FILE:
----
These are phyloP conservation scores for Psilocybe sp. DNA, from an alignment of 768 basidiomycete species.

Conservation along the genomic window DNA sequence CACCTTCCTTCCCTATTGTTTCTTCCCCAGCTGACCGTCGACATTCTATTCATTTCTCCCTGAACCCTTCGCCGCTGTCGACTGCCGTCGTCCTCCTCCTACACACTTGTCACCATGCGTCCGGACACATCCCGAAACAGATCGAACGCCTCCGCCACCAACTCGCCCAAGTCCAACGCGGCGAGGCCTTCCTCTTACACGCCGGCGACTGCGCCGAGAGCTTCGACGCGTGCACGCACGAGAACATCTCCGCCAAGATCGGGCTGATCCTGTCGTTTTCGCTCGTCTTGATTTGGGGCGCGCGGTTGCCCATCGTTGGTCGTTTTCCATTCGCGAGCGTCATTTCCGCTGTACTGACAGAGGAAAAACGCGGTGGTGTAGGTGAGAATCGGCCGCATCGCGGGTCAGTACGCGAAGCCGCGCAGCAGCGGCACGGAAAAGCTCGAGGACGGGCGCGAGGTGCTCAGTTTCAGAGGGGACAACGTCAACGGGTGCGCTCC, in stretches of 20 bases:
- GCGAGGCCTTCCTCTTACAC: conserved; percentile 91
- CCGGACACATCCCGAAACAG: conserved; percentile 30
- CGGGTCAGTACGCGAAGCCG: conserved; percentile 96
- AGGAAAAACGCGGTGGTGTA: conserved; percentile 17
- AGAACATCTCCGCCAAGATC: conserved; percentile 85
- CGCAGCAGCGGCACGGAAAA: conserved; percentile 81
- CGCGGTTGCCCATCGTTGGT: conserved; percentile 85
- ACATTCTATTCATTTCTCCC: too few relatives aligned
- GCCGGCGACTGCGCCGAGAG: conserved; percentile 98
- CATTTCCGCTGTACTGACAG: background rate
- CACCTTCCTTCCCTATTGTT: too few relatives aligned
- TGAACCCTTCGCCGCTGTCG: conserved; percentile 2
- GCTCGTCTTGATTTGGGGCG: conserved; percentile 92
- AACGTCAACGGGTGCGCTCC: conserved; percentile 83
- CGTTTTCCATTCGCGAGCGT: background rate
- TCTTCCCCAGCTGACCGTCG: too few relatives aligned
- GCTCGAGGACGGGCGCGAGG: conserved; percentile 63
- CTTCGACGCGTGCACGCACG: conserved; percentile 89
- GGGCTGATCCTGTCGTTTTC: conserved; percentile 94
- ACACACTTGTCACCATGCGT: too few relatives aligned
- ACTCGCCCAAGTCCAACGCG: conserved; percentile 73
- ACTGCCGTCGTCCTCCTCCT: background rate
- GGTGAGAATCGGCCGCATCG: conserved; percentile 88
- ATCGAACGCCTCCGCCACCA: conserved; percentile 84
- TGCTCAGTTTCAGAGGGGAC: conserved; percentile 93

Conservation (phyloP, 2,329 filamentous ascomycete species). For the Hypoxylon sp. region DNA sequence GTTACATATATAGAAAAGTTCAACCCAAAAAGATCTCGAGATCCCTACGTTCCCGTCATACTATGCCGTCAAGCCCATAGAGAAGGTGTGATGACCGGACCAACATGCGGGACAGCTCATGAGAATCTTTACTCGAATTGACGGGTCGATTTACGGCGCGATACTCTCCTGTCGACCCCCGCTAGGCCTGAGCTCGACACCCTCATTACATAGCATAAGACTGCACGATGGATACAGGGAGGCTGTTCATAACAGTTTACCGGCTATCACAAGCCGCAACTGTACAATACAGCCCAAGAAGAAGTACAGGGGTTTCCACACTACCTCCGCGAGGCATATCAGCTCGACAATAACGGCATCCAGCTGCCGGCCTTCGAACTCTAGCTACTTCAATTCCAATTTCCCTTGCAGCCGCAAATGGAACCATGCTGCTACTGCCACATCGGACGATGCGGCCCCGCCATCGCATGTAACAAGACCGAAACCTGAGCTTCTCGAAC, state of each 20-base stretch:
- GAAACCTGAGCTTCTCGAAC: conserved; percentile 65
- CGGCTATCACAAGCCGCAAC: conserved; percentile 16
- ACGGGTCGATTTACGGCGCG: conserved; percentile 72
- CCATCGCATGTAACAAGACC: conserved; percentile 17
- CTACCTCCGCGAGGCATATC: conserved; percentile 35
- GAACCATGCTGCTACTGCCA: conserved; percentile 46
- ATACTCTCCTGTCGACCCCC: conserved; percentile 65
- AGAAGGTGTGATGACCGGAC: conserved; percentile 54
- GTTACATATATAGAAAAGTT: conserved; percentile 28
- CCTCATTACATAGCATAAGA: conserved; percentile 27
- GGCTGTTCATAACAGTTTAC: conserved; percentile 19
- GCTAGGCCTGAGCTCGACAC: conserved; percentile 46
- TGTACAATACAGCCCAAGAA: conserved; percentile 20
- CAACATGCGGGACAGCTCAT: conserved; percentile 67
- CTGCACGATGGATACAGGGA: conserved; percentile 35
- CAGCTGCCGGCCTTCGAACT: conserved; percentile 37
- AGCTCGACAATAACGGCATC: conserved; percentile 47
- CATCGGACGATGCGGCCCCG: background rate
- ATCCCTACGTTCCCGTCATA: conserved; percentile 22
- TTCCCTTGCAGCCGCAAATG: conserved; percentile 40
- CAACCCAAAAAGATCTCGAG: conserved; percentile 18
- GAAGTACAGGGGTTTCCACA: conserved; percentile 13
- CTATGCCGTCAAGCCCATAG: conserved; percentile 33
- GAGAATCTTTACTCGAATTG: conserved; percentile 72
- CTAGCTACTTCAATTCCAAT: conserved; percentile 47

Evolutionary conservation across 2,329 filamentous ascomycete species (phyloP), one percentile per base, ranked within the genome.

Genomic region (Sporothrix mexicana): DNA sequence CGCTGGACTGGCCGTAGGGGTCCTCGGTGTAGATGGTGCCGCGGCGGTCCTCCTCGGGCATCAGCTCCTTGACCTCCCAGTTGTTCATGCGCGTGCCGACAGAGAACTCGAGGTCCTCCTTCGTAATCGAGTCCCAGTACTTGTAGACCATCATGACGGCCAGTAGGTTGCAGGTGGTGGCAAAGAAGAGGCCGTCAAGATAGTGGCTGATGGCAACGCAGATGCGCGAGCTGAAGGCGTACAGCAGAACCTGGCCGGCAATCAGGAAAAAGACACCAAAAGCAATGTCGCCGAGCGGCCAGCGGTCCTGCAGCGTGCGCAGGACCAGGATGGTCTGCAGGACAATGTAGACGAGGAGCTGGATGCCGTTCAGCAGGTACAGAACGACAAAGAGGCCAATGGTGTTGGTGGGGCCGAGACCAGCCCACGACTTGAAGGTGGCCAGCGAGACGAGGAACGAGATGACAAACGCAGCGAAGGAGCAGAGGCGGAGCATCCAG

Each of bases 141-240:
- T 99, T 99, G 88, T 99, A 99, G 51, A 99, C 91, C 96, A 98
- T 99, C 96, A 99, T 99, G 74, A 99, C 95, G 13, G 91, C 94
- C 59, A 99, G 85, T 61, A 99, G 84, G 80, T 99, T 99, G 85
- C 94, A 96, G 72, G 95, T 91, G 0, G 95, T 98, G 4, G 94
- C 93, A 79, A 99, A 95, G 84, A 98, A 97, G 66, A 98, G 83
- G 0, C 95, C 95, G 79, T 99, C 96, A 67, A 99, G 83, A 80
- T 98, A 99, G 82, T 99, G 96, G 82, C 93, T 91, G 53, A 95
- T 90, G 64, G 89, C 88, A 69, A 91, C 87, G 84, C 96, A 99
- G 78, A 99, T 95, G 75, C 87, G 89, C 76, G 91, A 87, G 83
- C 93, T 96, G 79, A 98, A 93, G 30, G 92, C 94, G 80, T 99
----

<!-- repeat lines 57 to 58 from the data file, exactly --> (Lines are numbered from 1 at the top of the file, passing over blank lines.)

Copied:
- T 99, T 99, G 88, T 99, A 99, G 51, A 99, C 91, C 96, A 98
- T 99, C 96, A 99, T 99, G 74, A 99, C 95, G 13, G 91, C 94